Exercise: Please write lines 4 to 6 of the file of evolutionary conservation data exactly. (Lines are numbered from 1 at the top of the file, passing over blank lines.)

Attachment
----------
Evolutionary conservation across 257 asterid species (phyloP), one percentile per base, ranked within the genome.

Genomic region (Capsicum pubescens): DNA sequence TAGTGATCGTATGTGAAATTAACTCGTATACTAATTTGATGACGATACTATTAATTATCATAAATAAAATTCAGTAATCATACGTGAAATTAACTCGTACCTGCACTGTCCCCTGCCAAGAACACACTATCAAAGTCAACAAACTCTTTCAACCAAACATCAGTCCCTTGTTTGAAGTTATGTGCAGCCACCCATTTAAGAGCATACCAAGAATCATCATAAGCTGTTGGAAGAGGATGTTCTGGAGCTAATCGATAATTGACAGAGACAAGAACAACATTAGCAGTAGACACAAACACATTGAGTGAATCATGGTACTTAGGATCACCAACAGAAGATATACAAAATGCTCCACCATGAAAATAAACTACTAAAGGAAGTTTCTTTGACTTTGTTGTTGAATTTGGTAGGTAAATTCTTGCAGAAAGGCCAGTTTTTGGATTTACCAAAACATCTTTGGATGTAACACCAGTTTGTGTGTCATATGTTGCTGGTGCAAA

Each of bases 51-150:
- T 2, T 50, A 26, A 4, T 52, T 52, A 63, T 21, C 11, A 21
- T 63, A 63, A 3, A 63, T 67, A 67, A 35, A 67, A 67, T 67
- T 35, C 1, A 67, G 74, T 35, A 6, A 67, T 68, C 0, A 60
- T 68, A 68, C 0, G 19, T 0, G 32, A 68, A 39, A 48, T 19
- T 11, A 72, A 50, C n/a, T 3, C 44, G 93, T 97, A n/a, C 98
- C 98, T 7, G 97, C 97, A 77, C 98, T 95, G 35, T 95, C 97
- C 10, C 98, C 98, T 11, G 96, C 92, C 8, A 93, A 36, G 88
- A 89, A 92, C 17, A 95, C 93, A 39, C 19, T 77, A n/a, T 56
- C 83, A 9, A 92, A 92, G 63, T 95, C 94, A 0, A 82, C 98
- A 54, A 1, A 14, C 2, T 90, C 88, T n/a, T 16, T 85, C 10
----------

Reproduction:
- T 2, T 50, A 26, A 4, T 52, T 52, A 63, T 21, C 11, A 21
- T 63, A 63, A 3, A 63, T 67, A 67, A 35, A 67, A 67, T 67
- T 35, C 1, A 67, G 74, T 35, A 6, A 67, T 68, C 0, A 60